This Rudge has been a fixture of the classic show scene for many years, with jovial owner John Fisher picking up prizes year-in, year-out with the black and gold stunner. It isn’t just a show pony though – John still rides his Rudge, with one of the machine’s annual appearances at the Wolds Run…where it often picks up a pot for its owner to add to what must be quite a collection of silverware.
Suffolk man John knows on exactly what day he bought the Rudge – the 22 September 1957. Why did he choose a Rudge? “I only had £5 in my pocket and that was the price it was!” he explains. John passed his motorcycle test on it in 1958 and has kept it ever since. When asked how long it has taken to restore, his answer is simple; “A lifetime!” he exclaims.
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Despite now enjoying a fine reputation and an enthusiastic following, Rudge motorcycles were only made for a relatively short period of time (less than 30 years) though during that spell the firm built up and continually maintained an enviable reputation.
John Fisher’s Special comes from the near the end of the Rudge production span, dating from 1939. The Special has a four-valve head, with the valves set parallel rather than in semi-radial fashion as on the Ulster. The Special was catalogued as a more touring orientated mount, designed to provide fast, effortless performance.
Though it wasn’t the range leader, the Special was supplied with the kind of specification that could shame many of the motorcycles that headed up rival firms’ list of offerings.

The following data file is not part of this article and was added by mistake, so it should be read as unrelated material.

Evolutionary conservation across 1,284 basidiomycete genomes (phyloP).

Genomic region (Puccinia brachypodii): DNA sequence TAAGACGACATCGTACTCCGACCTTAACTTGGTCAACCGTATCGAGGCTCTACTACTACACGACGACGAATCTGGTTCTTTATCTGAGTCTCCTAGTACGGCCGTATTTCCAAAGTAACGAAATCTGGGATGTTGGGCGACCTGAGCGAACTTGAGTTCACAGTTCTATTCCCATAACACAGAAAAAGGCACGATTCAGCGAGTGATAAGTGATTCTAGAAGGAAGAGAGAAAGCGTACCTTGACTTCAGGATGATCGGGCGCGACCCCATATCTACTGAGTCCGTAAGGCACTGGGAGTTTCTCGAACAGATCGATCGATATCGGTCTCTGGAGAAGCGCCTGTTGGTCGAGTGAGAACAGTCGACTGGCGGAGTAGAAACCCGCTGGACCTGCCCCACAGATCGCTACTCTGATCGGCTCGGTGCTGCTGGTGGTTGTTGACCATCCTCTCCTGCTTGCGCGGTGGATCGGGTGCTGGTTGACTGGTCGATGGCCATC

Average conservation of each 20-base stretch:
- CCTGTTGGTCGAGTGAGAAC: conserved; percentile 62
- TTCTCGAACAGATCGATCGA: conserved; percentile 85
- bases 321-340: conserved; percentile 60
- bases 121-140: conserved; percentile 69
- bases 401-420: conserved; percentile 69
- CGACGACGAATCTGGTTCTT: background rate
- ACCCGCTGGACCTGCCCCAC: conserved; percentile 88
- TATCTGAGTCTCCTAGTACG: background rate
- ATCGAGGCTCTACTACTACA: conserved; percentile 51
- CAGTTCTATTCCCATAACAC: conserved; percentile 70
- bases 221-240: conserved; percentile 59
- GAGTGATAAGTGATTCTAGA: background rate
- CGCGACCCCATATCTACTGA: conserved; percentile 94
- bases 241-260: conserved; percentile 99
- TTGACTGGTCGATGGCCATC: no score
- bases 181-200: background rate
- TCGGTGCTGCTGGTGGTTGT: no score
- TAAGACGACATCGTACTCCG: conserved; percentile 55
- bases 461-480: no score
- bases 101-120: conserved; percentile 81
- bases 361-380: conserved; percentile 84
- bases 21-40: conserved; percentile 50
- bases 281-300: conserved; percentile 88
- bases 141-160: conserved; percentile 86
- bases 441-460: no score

Though things like electric lights and speedometers were now standard offerings by most, Rudge listed various items that others didn’t. For example, the Special came with a quickly detachable rear wheel as standard, plus the useful effort-saving lifting lever for the centre-stand (to be ‘re-invented’ by Vincent for the Series D in the 1950s…). Also the Special had fully enclosed valve gear, and the clutch was also fully enclosed in what was thought to be one of the most leak free covers. Other advanced features included coupled brakes (another ‘re-invention’ some time later, by primarily Moto Guzzi in the 1970s), folding kick-start lever and fully shrouded gearbox.
John Fisher has enjoyed all of these features of his Rudge Special for what will be 50 years this September. Though it is impossible for him to put a figure on the cost of restoring the Rudge over the years, he describes the whole experience as ‘priceless.’ And we agree.